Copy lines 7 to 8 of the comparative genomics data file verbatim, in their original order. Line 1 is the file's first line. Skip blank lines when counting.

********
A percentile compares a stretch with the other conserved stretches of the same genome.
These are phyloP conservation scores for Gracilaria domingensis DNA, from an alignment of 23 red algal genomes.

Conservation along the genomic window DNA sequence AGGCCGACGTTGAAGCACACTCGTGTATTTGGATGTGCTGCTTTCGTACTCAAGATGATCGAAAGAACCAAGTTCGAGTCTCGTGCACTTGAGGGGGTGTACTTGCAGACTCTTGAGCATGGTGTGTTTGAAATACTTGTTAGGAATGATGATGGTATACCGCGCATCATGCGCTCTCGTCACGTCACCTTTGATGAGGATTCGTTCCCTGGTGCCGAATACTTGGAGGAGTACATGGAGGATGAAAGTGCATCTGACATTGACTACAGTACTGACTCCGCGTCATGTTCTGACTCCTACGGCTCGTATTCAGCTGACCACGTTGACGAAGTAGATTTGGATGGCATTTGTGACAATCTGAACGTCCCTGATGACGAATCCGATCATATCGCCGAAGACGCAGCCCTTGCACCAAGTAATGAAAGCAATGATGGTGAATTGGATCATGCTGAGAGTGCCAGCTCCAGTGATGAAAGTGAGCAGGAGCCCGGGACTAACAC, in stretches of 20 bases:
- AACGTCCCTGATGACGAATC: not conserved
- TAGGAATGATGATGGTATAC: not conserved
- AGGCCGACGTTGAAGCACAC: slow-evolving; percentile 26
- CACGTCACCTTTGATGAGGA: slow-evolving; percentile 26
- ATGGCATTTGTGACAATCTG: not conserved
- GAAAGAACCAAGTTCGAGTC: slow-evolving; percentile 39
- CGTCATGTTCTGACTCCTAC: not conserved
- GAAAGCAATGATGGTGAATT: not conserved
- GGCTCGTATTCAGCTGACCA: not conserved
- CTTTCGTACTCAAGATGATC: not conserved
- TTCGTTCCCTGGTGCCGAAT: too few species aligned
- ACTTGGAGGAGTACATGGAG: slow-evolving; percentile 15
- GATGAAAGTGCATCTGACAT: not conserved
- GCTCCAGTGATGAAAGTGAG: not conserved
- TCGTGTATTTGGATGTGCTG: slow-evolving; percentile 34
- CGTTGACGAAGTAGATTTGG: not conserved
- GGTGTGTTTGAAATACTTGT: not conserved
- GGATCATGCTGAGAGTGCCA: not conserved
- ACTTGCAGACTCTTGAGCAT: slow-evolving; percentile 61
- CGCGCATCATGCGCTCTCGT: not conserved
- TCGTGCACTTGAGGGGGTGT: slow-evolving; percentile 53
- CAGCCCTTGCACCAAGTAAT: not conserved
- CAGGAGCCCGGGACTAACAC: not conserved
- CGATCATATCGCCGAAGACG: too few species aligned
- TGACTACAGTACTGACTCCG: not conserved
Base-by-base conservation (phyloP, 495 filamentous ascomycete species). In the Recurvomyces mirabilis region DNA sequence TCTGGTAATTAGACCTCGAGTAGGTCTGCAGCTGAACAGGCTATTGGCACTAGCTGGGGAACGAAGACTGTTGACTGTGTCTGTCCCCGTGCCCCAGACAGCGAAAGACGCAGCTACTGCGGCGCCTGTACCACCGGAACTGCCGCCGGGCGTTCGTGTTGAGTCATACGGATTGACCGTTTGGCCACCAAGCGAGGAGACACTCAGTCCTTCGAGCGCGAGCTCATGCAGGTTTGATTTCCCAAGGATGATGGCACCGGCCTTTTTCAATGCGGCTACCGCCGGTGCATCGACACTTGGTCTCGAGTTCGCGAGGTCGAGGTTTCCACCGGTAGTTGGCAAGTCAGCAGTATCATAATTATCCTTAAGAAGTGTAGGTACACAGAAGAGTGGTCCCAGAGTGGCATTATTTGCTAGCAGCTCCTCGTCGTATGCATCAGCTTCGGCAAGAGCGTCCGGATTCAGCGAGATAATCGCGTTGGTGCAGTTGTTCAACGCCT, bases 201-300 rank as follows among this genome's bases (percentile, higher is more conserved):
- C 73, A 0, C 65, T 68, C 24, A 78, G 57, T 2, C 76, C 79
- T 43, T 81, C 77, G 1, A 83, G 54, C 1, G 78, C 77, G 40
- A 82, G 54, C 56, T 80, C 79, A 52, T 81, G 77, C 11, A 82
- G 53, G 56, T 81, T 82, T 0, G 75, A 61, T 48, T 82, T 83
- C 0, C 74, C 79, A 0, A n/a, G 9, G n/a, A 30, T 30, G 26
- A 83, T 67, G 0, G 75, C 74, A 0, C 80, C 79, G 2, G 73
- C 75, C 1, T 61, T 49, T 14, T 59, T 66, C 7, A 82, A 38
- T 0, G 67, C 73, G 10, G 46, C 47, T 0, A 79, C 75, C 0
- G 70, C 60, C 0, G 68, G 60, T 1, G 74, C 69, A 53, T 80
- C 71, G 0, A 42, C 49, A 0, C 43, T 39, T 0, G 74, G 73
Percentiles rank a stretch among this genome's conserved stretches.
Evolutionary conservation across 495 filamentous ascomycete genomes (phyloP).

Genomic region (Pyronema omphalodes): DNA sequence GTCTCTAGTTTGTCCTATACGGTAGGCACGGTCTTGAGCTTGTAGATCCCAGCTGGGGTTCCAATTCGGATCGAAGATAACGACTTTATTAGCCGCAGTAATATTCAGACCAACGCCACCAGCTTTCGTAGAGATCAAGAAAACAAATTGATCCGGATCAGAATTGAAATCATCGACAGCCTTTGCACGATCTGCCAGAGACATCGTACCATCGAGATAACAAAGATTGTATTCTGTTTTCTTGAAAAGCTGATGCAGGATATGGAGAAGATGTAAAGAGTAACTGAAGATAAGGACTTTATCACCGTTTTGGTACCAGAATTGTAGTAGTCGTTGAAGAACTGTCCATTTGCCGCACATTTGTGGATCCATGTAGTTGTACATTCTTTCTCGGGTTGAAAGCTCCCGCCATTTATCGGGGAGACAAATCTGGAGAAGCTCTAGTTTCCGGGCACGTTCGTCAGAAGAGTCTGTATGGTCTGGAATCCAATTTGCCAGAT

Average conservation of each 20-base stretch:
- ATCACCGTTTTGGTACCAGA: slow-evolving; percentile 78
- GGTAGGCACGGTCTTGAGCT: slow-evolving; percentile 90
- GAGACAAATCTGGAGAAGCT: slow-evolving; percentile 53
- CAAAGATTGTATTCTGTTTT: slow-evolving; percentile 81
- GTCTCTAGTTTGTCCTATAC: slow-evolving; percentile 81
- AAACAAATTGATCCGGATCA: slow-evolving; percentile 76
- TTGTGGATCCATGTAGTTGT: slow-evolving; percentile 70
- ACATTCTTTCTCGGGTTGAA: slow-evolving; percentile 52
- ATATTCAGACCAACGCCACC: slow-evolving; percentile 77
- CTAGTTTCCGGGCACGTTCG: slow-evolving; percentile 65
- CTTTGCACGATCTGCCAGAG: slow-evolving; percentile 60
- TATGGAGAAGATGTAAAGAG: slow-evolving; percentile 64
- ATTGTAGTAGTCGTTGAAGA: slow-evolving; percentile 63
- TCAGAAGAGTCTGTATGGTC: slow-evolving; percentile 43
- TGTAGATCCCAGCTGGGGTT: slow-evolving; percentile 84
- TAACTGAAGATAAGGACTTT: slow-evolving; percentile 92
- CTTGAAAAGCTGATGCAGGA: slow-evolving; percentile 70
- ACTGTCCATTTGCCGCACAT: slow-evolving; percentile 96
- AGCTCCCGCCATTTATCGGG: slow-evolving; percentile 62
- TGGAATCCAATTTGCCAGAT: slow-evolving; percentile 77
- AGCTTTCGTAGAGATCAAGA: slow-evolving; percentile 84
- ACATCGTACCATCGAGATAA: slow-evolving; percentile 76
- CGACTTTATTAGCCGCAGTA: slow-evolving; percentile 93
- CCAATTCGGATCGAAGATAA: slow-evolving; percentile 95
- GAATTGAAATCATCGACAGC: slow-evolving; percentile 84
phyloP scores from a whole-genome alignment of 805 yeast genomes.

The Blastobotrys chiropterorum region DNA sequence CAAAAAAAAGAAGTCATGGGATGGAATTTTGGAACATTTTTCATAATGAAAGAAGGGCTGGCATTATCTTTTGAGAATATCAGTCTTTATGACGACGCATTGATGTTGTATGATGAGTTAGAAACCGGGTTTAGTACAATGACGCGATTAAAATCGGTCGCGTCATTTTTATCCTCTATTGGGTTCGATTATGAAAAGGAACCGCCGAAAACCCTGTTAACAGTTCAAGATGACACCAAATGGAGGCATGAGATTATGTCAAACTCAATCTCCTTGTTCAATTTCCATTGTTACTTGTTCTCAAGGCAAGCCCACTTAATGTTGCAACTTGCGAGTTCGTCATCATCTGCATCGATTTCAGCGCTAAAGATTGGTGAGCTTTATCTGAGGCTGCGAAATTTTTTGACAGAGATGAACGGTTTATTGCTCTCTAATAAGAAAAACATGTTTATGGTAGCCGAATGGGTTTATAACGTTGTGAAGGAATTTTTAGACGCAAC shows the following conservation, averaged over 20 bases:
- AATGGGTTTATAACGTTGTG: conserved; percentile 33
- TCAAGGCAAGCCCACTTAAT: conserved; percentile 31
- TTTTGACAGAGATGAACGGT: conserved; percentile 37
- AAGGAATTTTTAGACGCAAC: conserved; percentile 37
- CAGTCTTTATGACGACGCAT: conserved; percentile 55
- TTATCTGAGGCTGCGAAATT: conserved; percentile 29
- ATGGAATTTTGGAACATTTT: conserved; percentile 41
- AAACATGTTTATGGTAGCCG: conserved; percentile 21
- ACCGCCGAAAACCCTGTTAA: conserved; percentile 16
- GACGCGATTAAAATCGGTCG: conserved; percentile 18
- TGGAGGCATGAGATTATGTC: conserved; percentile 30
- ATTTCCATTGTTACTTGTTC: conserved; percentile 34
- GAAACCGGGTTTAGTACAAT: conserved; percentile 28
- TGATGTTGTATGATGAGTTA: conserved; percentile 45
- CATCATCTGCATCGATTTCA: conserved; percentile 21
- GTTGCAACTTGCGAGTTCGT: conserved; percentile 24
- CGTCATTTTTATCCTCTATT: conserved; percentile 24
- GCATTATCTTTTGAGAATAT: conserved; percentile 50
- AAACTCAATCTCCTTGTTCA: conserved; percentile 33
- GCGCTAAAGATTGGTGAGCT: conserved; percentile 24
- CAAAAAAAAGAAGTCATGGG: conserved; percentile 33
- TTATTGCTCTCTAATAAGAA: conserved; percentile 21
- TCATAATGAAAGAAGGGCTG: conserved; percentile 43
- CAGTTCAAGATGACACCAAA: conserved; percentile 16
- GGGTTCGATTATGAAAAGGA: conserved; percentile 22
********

- CACGTCACCTTTGATGAGGA: slow-evolving; percentile 26
- ATGGCATTTGTGACAATCTG: not conserved